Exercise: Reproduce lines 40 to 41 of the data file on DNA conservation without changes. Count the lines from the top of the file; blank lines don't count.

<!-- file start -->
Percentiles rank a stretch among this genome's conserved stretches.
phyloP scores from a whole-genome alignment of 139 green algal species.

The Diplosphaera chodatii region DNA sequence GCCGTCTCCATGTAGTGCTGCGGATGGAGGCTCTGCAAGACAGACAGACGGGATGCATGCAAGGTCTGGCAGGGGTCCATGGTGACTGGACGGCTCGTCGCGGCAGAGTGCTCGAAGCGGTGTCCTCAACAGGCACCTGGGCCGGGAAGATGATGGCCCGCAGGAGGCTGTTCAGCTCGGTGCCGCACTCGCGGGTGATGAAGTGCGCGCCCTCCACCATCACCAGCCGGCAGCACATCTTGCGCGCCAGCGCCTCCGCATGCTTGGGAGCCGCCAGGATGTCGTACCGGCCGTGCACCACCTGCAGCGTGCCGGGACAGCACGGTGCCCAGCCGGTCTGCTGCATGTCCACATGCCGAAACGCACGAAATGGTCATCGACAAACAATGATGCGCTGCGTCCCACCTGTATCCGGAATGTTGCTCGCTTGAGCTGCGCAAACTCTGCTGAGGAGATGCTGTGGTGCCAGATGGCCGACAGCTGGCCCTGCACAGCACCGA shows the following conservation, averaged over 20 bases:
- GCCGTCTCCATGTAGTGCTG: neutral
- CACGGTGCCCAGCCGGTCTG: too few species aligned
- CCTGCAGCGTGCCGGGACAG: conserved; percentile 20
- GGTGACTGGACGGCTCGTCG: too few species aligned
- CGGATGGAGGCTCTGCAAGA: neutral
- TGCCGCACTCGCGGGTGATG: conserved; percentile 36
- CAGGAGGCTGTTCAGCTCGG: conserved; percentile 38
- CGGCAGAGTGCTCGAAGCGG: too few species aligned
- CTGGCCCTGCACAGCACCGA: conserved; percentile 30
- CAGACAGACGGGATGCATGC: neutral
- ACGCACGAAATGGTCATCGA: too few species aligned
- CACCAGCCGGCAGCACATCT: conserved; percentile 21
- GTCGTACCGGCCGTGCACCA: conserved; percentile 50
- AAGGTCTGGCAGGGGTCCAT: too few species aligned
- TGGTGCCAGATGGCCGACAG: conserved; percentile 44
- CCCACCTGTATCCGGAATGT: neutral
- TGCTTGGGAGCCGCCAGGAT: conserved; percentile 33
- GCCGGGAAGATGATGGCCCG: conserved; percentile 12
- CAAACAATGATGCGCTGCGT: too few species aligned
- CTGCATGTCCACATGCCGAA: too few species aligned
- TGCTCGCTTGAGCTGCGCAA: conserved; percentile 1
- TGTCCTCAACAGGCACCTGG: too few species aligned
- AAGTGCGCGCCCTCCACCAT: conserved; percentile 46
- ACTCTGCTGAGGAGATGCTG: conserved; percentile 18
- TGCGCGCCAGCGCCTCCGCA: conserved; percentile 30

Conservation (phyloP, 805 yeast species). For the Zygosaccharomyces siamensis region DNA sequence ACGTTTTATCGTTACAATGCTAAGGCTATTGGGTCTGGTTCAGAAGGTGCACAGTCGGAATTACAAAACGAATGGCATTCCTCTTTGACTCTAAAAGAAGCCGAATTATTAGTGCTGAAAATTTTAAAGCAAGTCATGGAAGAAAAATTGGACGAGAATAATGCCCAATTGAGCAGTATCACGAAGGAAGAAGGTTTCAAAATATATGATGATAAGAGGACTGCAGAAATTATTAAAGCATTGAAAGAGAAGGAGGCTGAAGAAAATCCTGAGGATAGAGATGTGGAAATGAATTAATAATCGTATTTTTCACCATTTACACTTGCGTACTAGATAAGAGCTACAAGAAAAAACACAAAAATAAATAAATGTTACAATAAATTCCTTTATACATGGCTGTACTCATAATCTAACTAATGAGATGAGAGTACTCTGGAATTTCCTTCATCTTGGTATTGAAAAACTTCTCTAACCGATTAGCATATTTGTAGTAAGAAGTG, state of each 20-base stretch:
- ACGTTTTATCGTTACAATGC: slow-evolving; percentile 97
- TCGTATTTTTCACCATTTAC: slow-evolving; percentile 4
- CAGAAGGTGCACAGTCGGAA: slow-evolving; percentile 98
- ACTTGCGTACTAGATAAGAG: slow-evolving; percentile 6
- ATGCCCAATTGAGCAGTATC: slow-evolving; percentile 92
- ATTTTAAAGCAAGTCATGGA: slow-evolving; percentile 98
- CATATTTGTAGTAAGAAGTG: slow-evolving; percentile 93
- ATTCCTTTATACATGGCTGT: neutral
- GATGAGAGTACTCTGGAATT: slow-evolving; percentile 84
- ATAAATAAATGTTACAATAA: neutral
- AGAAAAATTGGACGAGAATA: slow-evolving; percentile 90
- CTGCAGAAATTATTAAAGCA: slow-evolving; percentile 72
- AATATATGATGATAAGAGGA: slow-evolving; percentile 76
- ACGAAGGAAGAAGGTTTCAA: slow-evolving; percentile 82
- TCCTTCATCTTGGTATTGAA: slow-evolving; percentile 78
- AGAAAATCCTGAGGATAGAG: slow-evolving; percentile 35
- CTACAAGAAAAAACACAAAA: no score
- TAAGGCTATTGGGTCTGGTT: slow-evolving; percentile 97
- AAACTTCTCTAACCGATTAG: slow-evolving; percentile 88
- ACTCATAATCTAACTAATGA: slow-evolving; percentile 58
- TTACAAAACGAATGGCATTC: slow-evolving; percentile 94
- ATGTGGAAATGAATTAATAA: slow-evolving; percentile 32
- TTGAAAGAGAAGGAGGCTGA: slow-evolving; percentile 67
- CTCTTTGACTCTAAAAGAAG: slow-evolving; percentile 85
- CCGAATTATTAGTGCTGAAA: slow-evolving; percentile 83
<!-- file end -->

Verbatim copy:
- AGAAAAATTGGACGAGAATA: slow-evolving; percentile 90
- CTGCAGAAATTATTAAAGCA: slow-evolving; percentile 72